In 2021, we hosted five Executive Roundtables with leaders, workers, professionals, and executives from around the state. Together we covered a variety of topics from childcare to equity and inclusion to supporting entrepreneurship and innovation.

Researchers Lynann “Annie” Butler and Cate Hill combined feedback from those roundtable discussions with field research to develop a list of actionable and workable solutions to creating a better future for women in the workforce. There are hundreds of ideas in this paper that can be harnessed by governments, corporations, small businesses, and individuals to redesign the workplace so it works for everyone.

One of the most sobering parts of the research has revealed that while the stage for white women has improved significantly over the last decade, when reflecting on the abysmal numbers for women of color outlined in the Women in the Workplace report—only 4% C-suite, only 5% Senior Vice President, only 7% Vice President, only 9% of Senior Managers/Directors compared to up to 5x that amount of white women and up to 12x for white men across categories. The great news is that some of Butler and Hill’s most achievable solutions are directed at creating more opportunities for women of color. These solutions include the following:

The Women’s Power Index

Arizona State University is developing a Women’s Power Index, whereby companies will have the opportunity to be rated on how well company policies and practices create inclusive working environments for women. The group is focusing first on the legal profession, with the goal of expanding focus to other industries on a regular basis. The index rates everything from the percentage of women in top leadership (especially in comparison to the percentage of entry-level hires), to pay, to access to Family Leave. The Women’s Power Index rating will be next to the stock market ticket, helping to inform equity-minded investors and affecting the market cap/stock price for publicly traded companies. The index is referred to as the ‘Yelp’ of inequality issues (ASU, 2021). Roundtable participants recommended using similar equity badges for BIPOC and AAPI individuals, which would impact City and State contracts.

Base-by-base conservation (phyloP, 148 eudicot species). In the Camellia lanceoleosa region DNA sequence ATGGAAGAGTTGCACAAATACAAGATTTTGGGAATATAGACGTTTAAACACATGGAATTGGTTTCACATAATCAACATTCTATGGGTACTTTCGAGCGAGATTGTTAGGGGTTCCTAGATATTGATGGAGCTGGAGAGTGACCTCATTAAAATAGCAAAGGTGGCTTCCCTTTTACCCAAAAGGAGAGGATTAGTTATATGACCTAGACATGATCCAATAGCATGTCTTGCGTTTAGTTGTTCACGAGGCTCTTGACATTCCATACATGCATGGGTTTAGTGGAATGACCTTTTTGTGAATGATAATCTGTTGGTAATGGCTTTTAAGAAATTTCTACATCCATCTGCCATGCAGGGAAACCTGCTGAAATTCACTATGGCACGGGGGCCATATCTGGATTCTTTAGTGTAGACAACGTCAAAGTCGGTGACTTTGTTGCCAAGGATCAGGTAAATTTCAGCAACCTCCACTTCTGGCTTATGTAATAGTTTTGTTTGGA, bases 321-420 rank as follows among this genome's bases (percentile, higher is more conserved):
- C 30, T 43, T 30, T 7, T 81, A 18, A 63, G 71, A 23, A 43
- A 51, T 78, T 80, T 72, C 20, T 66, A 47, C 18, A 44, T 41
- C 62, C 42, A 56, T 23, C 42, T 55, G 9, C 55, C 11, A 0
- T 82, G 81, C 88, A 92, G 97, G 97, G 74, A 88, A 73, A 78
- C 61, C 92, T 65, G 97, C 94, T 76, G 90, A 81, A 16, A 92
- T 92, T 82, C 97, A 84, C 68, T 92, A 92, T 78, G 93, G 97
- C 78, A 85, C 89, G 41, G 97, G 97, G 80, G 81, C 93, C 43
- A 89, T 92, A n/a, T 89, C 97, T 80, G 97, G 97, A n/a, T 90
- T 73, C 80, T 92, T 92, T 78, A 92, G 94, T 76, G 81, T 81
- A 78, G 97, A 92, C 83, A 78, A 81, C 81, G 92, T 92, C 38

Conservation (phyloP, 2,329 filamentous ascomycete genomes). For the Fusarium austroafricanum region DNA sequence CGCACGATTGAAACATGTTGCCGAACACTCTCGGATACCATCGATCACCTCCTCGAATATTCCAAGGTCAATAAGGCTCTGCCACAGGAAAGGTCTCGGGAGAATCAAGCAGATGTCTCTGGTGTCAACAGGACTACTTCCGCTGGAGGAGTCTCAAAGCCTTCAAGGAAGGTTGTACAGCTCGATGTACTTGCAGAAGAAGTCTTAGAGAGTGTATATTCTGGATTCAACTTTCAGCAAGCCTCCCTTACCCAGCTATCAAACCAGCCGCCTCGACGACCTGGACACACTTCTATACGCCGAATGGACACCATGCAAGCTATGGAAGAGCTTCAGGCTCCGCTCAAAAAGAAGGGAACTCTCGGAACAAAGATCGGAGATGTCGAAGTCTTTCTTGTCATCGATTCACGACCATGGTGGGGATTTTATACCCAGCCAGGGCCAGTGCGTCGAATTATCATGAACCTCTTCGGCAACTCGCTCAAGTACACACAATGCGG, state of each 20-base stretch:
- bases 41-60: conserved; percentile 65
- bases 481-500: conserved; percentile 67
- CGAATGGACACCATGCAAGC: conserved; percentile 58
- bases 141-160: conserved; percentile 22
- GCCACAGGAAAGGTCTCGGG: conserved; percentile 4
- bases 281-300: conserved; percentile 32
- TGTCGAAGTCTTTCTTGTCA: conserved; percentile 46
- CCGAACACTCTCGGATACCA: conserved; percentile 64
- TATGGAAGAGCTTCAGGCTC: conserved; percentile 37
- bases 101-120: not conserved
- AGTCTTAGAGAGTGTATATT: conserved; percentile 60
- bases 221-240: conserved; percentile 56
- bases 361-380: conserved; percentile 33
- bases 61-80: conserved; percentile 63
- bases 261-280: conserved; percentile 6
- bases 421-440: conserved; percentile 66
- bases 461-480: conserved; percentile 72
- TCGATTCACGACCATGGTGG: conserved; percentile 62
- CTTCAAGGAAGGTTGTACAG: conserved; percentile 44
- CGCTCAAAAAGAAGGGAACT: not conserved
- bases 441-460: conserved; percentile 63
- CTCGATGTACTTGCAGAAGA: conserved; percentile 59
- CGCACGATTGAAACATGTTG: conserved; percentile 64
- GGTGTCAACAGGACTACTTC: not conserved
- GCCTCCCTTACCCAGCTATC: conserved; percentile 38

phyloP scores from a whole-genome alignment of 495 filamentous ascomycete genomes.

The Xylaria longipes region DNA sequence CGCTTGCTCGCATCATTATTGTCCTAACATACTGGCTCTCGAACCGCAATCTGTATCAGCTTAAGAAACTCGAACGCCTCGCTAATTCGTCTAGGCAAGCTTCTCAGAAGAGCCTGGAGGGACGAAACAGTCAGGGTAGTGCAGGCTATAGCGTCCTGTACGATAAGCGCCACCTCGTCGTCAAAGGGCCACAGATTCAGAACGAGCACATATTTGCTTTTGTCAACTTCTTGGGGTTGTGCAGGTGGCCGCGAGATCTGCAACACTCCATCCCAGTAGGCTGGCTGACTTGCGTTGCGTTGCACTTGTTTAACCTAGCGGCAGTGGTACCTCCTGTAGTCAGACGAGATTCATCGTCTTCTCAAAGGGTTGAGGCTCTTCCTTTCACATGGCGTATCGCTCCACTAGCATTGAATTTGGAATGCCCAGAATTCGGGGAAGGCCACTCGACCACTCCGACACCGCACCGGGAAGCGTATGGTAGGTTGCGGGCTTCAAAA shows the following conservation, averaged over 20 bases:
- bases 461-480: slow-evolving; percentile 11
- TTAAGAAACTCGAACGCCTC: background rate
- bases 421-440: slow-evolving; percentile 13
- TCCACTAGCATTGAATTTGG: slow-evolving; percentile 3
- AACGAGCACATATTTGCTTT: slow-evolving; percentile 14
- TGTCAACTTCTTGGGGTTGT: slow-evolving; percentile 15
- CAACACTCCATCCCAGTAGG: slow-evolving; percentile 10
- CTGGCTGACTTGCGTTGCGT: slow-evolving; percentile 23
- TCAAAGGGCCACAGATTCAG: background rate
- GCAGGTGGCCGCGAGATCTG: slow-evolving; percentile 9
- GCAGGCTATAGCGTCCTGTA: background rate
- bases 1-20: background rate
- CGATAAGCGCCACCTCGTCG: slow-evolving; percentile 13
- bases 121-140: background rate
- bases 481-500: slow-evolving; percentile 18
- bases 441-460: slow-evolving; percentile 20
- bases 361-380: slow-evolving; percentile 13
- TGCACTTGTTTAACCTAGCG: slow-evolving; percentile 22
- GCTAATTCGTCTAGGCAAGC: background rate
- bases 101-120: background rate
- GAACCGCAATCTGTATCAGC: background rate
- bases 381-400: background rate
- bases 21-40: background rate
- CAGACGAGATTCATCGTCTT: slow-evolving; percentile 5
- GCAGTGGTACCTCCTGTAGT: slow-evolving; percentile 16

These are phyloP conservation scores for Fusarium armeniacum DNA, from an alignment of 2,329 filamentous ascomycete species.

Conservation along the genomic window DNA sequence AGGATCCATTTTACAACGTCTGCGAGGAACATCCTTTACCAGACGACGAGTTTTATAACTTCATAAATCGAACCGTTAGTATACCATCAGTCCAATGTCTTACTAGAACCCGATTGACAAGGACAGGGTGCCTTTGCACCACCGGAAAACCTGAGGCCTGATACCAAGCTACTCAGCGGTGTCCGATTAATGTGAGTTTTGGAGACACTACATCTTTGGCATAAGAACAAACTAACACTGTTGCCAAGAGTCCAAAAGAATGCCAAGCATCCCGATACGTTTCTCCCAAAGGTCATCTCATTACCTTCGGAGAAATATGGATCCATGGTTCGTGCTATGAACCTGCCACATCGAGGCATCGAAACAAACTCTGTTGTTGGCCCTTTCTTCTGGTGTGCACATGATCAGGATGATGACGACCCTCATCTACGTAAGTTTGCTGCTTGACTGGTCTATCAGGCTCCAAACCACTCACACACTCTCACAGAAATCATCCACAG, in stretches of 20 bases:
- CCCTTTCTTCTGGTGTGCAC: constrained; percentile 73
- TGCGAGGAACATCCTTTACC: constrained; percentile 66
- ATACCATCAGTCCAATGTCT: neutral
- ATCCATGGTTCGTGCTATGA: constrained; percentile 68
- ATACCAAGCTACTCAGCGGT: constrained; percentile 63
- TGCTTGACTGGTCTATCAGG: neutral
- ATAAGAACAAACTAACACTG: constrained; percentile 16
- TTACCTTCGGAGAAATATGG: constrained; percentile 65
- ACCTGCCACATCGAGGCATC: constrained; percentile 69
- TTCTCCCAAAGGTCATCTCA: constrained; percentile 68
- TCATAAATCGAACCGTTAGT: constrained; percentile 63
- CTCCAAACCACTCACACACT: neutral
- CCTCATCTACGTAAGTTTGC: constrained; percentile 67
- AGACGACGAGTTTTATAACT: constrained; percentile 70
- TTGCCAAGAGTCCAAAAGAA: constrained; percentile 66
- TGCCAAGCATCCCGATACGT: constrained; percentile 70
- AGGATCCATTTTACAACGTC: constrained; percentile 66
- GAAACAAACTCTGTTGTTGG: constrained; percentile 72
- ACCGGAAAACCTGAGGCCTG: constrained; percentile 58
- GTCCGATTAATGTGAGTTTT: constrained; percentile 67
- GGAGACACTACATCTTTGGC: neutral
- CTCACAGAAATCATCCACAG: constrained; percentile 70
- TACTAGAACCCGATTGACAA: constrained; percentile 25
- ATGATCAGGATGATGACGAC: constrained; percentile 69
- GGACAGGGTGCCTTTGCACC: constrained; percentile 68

Blind Performance Reviews

Perform blind performance reviews when giving salary increases, bonuses, etc. to avoid gender and skin color stereotypes from perpetuating wage gaps. Distribute salary increases, bonuses, etc. purely on performance with no gender/skin color association.

State Subsidized Daycare

State subsidized daycare for preschool children to increase mothers’ “labor market attachment” and it levels the playing field for children from disadvantaged backgrounds.


Provide sponsorship, the advocacy, and advancement of strong performers within a professional network. Sponsors can advocate for promotion, assist with learning new skills, and increase visibility in professional networks, especially for women of color.

Thank you to the TARRA and CWCC teams for all of your hard work on this incredible project. Thank you to our MSU research team and sponsors and, most of all, thank you to the men and women who have persevered through unimaginable difficulties to create the world we live in today. We honor you today and all the days ahead.

Onward together,